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The Hittites and Hattusa
Cimok, Fatih, editor

Istanbul: A Turizm Yayinlari, 2008 pp. 184 + 360 figs.. €80.00

Description: In addition to the Hittite capital Hattusa the book includes detailed study, pictures and plans of some other sites like Yazılıkaya, Alaca Höyük, Kanes/Nesa (Kültepe) and Sarissa(Kuşaklı Höyük). The Neo-Hittite sites like Karkamis, Azatiwataya or Yesemek and some rarely-visited Hittite reliefs are also included. Sometime in the 1650s BC, a noble clan, who would in our time be named Hittites, making Hattusa its capital, brought together the small independent Anatolian city kingdoms. In a short period and for the first time in the history of the peninsula, it became a kingdom strong enough to challenge the other world kingdoms of the Late Bronze Age, namely Mycenaeans, Egypt, Mitanni/Hanigalbat, Babylonia and the later Assyria. The difficulty of bringing together so many principalities of different size, ethnicity and language under the same flag and competing with well-established sophisticated cultures of the time is evident in the Hittite history and culture. Centred in the large curve of the Halys, which they called the Marasantiya, they had loose frontiers, their longest extending from the Aegean to the other side of the Euphrates (Hittite Mala) and from the Pontic Mountains to the Mediterranean and the source of the Orontes River. The rock-reliefs, which are still spread all around the country, show the routes by which their armies campaigned. The artifacts of their unsophisticated material culture are among the most interesting items of many museums. In Turkey, even if the traveller may not have the chance to visit their capital Hattusa, the name of the Hittites greets him at every turn.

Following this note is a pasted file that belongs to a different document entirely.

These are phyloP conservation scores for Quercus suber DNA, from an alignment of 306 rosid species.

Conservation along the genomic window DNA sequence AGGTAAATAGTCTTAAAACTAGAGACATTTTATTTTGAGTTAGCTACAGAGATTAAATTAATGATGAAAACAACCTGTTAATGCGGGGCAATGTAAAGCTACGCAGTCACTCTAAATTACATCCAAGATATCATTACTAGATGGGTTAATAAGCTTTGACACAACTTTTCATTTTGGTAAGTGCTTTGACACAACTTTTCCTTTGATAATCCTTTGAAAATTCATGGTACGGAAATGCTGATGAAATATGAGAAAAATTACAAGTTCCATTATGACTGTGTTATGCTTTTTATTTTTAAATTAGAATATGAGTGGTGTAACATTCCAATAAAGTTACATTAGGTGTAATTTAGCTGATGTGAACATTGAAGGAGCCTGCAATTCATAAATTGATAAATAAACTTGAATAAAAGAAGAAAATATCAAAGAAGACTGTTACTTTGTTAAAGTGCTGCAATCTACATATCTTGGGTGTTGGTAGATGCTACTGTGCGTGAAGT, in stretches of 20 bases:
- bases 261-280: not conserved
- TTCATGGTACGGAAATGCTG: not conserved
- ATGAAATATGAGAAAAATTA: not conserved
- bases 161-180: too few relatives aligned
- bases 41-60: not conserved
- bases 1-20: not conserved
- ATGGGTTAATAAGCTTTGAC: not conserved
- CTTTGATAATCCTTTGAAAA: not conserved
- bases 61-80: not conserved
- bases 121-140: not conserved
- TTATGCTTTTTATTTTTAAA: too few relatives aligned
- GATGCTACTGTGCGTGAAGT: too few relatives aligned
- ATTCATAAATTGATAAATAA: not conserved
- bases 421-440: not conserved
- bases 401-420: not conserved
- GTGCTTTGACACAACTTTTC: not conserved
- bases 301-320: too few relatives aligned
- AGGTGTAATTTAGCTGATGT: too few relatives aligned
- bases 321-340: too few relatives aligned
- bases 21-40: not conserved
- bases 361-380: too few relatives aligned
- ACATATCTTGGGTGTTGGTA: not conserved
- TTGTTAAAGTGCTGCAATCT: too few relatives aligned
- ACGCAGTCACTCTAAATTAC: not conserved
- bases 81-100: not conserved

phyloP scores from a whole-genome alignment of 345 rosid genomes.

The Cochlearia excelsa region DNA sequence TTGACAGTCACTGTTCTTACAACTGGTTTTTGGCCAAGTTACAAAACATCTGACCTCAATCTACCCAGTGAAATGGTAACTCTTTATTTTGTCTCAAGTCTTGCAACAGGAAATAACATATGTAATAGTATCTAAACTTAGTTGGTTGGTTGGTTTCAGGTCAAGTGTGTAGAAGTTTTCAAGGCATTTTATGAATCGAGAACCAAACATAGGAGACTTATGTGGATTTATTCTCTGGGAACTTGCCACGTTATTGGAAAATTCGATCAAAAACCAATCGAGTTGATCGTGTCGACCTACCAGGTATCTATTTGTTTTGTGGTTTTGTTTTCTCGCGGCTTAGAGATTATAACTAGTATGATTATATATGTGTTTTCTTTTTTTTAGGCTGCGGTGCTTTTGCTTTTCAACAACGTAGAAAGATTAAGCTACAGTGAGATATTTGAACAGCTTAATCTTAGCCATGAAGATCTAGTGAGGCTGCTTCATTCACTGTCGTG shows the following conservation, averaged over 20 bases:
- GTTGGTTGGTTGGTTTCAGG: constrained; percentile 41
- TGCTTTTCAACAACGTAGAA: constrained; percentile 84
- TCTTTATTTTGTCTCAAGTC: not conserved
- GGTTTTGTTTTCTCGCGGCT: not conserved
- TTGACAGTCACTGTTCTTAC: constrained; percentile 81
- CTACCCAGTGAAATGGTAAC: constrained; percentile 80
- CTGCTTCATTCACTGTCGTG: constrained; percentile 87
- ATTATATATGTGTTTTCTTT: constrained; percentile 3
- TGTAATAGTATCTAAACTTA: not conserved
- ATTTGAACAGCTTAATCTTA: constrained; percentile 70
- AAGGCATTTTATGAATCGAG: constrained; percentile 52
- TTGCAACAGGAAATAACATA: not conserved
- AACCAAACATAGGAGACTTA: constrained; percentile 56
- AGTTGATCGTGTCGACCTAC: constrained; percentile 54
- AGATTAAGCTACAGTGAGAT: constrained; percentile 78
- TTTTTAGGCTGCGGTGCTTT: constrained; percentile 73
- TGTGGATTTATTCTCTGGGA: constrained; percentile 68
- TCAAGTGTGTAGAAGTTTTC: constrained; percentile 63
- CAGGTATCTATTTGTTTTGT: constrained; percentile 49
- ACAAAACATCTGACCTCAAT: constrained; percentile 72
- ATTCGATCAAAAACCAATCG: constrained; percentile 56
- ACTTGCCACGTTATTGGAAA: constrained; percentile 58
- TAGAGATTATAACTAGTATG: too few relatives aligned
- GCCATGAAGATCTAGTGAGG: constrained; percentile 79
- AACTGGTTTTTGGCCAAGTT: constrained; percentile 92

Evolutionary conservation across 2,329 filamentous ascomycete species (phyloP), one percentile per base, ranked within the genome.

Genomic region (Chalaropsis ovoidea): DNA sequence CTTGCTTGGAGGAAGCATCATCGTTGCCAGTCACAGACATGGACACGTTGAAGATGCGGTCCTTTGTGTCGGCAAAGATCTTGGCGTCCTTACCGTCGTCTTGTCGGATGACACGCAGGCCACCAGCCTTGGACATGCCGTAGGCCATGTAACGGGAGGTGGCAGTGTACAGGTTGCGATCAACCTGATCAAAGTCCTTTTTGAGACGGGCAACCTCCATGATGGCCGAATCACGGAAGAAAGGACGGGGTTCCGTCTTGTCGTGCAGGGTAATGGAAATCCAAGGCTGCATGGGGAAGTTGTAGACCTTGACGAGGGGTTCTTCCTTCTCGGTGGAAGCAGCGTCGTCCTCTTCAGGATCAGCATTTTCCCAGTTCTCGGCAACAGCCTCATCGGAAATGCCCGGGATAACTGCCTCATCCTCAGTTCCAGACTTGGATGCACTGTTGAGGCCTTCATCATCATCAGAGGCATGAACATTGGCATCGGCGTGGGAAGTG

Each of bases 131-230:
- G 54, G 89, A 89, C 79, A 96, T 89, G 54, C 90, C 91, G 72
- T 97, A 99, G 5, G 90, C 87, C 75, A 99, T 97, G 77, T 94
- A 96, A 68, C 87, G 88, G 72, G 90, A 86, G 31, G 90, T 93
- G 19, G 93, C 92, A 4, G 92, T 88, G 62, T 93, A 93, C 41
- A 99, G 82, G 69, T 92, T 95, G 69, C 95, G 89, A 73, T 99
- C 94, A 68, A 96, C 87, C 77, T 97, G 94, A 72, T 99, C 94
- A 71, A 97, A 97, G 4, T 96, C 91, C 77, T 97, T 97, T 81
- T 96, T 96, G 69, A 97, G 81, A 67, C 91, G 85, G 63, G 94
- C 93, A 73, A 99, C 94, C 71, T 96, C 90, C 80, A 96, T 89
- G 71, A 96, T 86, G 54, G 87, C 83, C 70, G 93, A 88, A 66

Subjects: Methods, Linguistics, Hittite

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Review by Michael S. Moore
Published 6/7/2011
Citation: Michael S. Moore, review of Fatih Cimok, ed., The Hittites and Hattusa, Review of Biblical Literature [http://www.bookreviews.org] (2011).


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